Here we are one year after Hurricane Sandy demolished so much of our area and I still can’t believe such a huge storm beat up our area. Many parts of my hometown of Staten Island were totally destroyed. Our beloved New Jersey Shore was devastated and so many other parts of our area as well. People lost their homes, others without power for weeks. When I saw a photo of the Tide Loads of Hope trucks just a few miles from my parents home it really drove home how in need our area was. My parents waited in line for coffee and to charge their cell phone. My sister who lived in Asbury Park at the time had an enormous tree fall on her house (while she was in it). My children and I hunkered down for the night in our dining room. I brought mattresses, blankets, pillows and lots of stuffed animals downstairs and we all “camped out”. I tried hard to not scare them and make it like we were having a fun camp out. All the while I was petrified for what the night and morning would bring.
It’s times like this that I am reminded of September 11th and how I had no plan, no ideas and no escape route. Post 9/11 my roommate Julie and I made a plan, if ever there was an emergency again we were to meet at the Barnes and Noble in Hoboken. We both worked in NYC, both of us downtown and both of us feared other attacks or disasters. So when we had a huge blackout across most of the NorthEast, I walked to Hoboken and waited for Julie. Having a plan in place, a goal of who and where to meet and what to do gave me a little bit of control in an uncontrollable situation.
Now I am a mother,
Now I am responsible for two tiny little humans and one canine.
Now what do I do if a disaster strikes.
Now I don’t have the time to be scared.
Now I NEED to just ACT AND REACT
“Disasters happen. It’s how we prepare for them that makes the difference.”
Save the Children.org has started a Get Ready. Get Safe Program to help parents, schools and daycare workers be prepared for an emergency.
Save the Children has come up with both parent and caregiver checklists for you to be ready when an emergency strikes. I just sent this to my daycare and I highly suggest you consider doing it as well!!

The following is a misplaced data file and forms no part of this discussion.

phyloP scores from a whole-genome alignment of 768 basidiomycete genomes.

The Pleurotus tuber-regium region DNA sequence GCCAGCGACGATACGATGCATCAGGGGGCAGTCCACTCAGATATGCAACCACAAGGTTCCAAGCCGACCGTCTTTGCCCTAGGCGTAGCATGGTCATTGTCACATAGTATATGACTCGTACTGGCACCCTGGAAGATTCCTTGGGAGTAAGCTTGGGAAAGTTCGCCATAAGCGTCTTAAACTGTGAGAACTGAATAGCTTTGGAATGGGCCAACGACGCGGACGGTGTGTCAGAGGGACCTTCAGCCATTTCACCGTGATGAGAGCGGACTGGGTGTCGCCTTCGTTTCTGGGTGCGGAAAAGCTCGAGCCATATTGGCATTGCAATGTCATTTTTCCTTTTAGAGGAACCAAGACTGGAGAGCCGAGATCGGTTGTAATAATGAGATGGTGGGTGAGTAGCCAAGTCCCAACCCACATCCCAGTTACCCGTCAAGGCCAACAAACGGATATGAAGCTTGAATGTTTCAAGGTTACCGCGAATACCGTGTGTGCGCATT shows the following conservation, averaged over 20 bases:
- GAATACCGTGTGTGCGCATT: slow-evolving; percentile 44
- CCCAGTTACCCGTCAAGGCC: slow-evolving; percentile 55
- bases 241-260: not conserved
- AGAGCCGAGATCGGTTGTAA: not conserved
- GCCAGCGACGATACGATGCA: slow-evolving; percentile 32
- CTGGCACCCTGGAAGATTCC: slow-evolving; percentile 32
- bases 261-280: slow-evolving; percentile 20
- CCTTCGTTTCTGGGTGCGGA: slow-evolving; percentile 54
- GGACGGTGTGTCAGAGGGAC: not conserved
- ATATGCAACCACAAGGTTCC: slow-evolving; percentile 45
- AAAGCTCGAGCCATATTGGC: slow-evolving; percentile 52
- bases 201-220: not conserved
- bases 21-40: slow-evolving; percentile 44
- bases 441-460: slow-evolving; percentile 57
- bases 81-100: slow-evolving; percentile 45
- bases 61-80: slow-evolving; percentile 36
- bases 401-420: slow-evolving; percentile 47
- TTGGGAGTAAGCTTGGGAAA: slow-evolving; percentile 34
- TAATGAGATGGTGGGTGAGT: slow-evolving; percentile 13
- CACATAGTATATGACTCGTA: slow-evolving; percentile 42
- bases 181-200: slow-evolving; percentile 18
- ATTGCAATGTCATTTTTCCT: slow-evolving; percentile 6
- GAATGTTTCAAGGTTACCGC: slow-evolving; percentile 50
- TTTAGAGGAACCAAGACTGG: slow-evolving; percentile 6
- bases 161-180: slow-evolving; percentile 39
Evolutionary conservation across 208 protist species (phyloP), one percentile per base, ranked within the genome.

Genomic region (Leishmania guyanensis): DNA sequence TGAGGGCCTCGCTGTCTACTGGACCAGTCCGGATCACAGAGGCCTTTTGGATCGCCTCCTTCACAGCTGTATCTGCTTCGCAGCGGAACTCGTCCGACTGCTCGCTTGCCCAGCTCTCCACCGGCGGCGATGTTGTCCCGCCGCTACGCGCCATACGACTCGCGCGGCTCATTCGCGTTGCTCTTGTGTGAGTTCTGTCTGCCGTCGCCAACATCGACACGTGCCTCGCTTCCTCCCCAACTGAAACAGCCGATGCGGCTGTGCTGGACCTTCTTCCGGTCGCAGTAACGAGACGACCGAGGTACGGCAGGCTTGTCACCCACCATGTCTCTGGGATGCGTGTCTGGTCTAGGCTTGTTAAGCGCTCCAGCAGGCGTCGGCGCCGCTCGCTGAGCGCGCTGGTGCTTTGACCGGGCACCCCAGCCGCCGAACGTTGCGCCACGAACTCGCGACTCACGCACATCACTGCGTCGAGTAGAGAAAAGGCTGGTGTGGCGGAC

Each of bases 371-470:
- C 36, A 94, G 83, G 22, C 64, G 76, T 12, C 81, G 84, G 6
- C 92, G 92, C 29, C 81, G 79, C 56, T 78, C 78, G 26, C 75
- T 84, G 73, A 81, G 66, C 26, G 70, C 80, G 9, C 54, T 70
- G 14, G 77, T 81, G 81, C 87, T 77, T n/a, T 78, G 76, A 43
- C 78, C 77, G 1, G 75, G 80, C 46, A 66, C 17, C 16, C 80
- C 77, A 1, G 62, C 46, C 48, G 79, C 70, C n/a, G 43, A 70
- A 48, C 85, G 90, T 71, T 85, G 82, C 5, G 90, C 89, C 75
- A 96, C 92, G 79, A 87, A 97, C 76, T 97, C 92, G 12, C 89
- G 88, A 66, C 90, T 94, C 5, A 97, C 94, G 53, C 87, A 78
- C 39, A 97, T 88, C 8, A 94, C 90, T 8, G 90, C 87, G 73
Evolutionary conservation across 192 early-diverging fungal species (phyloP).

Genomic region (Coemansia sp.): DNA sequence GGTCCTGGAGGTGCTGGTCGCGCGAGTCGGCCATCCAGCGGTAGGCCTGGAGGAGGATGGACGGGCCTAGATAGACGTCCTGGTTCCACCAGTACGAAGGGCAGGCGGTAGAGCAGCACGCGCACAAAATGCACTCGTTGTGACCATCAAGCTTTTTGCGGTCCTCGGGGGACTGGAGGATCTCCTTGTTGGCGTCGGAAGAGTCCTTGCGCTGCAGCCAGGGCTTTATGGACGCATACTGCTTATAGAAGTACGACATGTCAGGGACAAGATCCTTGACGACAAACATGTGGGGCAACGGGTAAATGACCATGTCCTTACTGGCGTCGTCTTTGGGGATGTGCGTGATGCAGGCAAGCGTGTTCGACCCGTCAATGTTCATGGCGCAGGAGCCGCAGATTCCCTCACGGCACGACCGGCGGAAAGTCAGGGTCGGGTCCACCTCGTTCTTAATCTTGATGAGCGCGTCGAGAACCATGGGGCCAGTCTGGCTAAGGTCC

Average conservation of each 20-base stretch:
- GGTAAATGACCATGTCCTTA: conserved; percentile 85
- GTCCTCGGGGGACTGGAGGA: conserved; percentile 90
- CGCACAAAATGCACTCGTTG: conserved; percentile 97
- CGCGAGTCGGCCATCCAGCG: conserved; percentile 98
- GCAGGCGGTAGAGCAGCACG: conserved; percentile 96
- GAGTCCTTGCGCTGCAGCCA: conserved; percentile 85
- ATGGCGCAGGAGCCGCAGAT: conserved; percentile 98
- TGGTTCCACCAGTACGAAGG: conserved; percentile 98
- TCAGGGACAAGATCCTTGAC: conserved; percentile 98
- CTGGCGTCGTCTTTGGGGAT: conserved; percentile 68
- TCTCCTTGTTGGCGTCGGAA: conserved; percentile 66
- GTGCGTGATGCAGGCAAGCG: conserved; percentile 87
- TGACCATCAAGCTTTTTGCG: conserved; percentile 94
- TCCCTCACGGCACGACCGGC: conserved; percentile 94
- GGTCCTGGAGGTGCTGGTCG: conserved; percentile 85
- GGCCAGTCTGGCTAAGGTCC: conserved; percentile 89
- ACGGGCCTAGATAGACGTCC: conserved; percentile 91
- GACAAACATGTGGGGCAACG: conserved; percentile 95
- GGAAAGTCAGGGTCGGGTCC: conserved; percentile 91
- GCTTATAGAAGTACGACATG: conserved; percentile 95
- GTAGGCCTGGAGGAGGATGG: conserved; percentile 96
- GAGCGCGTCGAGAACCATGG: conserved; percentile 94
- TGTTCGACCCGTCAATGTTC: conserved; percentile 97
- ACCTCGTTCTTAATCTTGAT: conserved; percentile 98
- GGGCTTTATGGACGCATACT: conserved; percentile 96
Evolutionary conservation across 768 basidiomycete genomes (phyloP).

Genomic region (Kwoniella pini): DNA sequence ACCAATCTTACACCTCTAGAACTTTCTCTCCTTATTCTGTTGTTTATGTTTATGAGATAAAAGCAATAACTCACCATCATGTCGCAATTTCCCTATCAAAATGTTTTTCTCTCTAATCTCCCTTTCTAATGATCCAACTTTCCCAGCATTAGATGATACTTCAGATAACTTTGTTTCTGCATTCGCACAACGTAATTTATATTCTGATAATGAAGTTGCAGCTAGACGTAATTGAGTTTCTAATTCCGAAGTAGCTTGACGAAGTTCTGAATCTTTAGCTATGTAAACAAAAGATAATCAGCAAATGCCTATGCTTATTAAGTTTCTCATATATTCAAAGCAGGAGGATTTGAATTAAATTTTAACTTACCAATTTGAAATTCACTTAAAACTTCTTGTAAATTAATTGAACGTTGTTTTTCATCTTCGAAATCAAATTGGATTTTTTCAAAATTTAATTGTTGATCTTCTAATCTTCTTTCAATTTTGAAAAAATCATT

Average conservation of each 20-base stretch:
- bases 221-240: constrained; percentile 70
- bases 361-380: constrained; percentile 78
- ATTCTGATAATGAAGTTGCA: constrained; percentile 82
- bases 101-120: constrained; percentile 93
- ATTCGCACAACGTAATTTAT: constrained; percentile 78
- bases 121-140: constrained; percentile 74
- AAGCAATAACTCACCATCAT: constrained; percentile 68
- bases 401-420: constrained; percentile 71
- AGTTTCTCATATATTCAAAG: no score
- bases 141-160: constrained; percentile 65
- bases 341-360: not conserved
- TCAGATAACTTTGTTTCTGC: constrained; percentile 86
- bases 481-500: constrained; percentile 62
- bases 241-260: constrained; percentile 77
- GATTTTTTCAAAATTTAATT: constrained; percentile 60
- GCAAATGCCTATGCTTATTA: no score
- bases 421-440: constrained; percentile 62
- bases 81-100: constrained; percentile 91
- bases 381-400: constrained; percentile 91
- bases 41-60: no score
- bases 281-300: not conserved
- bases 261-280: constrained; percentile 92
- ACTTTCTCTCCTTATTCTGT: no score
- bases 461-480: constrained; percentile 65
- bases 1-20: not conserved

How about at your home? Are you ready to just go if you need to?? Do you have access to your papers, emergency meds, children’s items? Here is a great infograph from Save the Children to help you get yourself prepared at home
From Save the Children:
Reunifying children with their parents/guardians is a crucial responsibility of the child care provider during an emergency. It took more than six months to reunify the final child with her family after they were separated in Hurricane Katrina. We can’t let that happen again.
Planning how you will communicate with parents will greatly facilitate the reunification process. Families expect to be quickly notified when an emergency happens, but effective communication should also happen before and after an emergency. First, share information about your program’s emergency plan. Second, routinely update parent/guardian contact numbers. Third, plan how you will alert parents/guardians in an actual emergency. Because telephone service could be disrupted during an emergency, prepare a back-up plan, perhaps asking a local radio or television station to broadcast your program’s emergency status.
Also become familiar with the National Emergency Family Registry and Locator System and the National Emergency Child Locator Center and the American Red Cross systems which have been developed to help reunite families who are separated during disaster.
Save the Children’s new report, “Unaccounted For: A National Report Card on Protecting Children in Disaster,” outlines glaring gaps in emergency preparedness, response and recovery underscored by a remarkable year of domestic disaster. Too often, the unique needs of children remain unaccounted for around emergencies, the report says.
Call to Action
In response, Save the Children is calling on Americans to urge their governors to either meet the report card standards or make sure child-focused emergency plans are in place and practiced once required. The agency is also launching a new preparedness initiative called “Get Ready. Get Safe.” to help families and communities protect children at times of disaster.
I wrote this post in conjunction with the #PANJ4Good Blogging Group. #PANJ4Good is a group of Philadelphia and New Jersey Bloggers hoping to spread the word of Social Good through their social networks